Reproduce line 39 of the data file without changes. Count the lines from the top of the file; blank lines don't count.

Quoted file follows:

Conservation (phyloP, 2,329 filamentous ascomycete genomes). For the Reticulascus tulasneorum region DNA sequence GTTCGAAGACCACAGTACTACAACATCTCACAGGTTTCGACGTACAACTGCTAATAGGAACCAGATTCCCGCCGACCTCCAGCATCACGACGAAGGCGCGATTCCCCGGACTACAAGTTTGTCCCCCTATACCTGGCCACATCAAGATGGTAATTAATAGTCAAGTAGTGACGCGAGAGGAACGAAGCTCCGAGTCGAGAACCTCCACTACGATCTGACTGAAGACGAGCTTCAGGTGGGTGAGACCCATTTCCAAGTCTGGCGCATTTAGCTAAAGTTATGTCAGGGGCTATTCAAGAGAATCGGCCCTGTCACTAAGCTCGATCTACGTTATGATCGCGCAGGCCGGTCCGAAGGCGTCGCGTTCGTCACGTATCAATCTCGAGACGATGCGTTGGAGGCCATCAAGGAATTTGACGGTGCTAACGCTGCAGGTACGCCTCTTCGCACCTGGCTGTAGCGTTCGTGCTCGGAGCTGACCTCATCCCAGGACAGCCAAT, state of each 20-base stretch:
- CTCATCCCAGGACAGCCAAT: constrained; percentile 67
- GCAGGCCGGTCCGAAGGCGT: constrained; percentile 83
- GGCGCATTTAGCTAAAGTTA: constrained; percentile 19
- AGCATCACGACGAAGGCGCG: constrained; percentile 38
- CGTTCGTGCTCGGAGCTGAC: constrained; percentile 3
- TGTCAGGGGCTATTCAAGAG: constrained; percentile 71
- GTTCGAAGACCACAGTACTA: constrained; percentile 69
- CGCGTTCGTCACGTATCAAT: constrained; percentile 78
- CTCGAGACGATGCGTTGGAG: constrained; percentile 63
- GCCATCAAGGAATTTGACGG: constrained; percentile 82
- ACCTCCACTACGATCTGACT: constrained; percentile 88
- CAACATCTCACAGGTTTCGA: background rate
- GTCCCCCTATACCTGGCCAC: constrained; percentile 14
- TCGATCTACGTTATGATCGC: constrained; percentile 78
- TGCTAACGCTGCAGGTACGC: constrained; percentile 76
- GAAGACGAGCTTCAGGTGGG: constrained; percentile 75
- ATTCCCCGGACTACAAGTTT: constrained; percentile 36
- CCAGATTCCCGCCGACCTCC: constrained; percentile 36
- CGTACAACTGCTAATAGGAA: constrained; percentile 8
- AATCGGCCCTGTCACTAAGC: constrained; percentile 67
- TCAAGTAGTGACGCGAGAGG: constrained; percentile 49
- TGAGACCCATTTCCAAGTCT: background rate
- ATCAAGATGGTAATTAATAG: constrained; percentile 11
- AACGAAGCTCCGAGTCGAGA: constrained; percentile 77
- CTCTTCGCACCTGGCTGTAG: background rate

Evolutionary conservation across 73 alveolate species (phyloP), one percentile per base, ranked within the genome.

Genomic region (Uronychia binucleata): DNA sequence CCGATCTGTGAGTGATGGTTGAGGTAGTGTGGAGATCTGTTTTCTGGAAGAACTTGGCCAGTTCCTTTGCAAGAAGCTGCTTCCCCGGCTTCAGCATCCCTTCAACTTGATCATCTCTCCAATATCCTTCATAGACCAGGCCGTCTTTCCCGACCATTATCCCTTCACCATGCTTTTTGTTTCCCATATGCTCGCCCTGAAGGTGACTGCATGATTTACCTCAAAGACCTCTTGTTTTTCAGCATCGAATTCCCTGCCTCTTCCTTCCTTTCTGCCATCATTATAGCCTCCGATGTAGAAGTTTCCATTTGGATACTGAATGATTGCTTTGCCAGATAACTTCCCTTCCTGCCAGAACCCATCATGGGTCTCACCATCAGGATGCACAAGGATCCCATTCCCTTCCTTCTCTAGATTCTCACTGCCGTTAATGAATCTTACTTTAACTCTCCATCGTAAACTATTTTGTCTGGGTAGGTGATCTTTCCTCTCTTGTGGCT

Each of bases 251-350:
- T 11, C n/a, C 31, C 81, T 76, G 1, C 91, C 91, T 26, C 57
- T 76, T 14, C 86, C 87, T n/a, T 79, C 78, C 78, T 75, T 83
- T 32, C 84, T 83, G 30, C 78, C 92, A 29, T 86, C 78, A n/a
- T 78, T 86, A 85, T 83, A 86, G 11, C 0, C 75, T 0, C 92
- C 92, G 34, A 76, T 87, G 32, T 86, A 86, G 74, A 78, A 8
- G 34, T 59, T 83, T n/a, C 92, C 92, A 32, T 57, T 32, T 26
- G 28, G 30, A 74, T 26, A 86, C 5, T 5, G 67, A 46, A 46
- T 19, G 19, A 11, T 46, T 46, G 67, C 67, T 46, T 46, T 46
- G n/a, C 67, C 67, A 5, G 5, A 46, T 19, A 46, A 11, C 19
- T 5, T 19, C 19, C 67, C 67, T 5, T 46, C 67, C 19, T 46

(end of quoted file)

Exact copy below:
- T 5, T 19, C 19, C 67, C 67, T 5, T 46, C 67, C 19, T 46